Making a bootable USB drive for your favorite operating system is very easy. The command line ‘dd’ tool can do that for you, writing an image ISO file to a USB drive with minimal effort.
But there is an easy command line way too. There is no need for the above applications. We can make bootable ISO, for any operating system, by using the
dd tool in Linux. Most Linux distributions have preinstalled dd tool.
dd (Data Duplicator) utility is a powerful tool that makes copies using block by block from one device to another. So we can also use the dd tool for data backup and restoration from one device to another.
Create Bootable USB Drive Using dd Command
This assumes you already have an ISO file that you want to move to an external “thumb drive” type of USB storage volume.
First, connect the USB drive and unmount it, assuming you know its designation, with something like the following:
This assumes that your USB drive is showing as
If you have multiple hard drives already connected to your machine, the drive you’d like to target might be like
/dev/sde. You get the picture.
We can have a look at the partitions and file systems on the system with this command:
After confirming which is your target drive and unmounting it, we need to format the unmounted drive. Let’s do this formatting with:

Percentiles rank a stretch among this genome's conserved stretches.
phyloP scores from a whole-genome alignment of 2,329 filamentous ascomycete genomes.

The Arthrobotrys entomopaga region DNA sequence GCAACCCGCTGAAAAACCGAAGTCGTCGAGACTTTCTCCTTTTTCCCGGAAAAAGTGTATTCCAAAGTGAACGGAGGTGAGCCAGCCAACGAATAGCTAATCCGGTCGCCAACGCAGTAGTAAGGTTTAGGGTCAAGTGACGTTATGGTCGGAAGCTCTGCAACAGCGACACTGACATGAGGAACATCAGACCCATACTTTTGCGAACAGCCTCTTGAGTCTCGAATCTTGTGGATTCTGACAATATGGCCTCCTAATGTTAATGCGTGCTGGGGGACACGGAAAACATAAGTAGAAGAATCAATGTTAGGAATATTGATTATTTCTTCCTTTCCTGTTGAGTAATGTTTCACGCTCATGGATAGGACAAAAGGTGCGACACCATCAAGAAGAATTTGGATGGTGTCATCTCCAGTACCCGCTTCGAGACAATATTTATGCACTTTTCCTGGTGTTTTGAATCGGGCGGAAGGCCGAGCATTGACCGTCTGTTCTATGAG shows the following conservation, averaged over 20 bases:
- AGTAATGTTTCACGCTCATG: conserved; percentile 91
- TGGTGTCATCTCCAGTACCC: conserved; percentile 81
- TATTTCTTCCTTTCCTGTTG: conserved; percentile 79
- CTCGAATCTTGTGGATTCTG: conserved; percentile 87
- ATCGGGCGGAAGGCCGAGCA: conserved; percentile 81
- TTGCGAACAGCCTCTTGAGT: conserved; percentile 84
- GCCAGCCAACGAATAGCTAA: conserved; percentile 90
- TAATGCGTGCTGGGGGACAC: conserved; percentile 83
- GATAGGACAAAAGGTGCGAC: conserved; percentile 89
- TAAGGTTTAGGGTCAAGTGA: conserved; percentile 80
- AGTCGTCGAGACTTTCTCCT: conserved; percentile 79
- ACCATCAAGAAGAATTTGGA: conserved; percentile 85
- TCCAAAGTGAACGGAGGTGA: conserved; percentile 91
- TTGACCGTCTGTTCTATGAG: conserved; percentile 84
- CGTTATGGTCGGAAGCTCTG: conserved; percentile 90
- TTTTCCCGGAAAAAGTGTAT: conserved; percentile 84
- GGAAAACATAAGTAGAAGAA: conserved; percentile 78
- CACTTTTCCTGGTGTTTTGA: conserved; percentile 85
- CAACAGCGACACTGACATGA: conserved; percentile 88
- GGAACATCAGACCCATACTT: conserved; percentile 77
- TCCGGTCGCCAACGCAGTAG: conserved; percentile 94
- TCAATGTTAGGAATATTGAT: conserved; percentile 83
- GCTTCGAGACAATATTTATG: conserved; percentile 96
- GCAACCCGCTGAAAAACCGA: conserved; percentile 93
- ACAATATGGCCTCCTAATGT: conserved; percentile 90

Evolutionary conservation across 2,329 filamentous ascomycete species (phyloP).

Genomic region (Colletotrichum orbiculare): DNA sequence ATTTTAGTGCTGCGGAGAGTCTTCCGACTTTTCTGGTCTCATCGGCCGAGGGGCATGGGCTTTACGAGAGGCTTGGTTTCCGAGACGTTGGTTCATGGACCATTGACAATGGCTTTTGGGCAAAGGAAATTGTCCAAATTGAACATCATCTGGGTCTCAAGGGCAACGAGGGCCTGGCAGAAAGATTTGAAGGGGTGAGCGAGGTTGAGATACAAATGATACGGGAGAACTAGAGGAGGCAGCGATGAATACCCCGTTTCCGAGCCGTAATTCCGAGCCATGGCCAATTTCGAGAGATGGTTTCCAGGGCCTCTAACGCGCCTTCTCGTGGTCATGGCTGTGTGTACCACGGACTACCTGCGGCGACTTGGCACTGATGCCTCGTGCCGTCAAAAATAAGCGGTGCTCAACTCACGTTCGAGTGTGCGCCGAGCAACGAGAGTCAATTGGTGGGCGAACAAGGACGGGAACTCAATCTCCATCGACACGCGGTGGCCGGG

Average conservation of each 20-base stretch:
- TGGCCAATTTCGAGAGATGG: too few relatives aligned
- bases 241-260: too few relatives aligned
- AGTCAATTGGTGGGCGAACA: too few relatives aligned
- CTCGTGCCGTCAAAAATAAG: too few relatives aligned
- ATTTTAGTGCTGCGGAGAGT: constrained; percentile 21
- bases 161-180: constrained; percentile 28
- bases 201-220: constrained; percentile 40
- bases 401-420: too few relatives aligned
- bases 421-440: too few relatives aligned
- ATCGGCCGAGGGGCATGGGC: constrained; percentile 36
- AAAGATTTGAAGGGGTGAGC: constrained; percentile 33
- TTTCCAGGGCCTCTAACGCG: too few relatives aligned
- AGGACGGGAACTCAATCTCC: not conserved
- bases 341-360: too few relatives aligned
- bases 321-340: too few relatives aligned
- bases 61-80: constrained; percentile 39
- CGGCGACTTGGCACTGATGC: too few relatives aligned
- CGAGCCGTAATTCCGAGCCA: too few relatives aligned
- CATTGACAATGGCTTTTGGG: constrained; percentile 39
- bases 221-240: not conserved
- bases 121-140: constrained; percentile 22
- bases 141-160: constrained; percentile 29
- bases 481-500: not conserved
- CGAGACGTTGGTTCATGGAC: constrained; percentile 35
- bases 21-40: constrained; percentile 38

sudo mkfs.vfat /dev/sdb
We’re all ready to copy the ISO file to the USB drive using the dd command.
I’d recommend navigating to the directory where you downloaded the ISO. For this example, let’s say you put the ISO in your user’s
Since we’re already in the right directory, we can use:
sudo dd if=name-of-iso.iso of=/dev/sdb status=progress
name-of-iso.iso is, of course, replaced by the actual name of your ISO file.
ifstands for “input file.” It is used to specify the location of the ISO file.
ofstands for “output file.” It specifies where to write the ISO file. In our case, it’s
This may take several minutes to execute. You should see something like these results returned:
That’s all. You can use the same procedure to make any OS a bootable USB drive.
As you can see, creating a bootable Linux USB drive is a relatively straightforward task.
You can load your USB drive with your preferred Linux distribution and use it to install the operating system on your PC or laptop in minutes.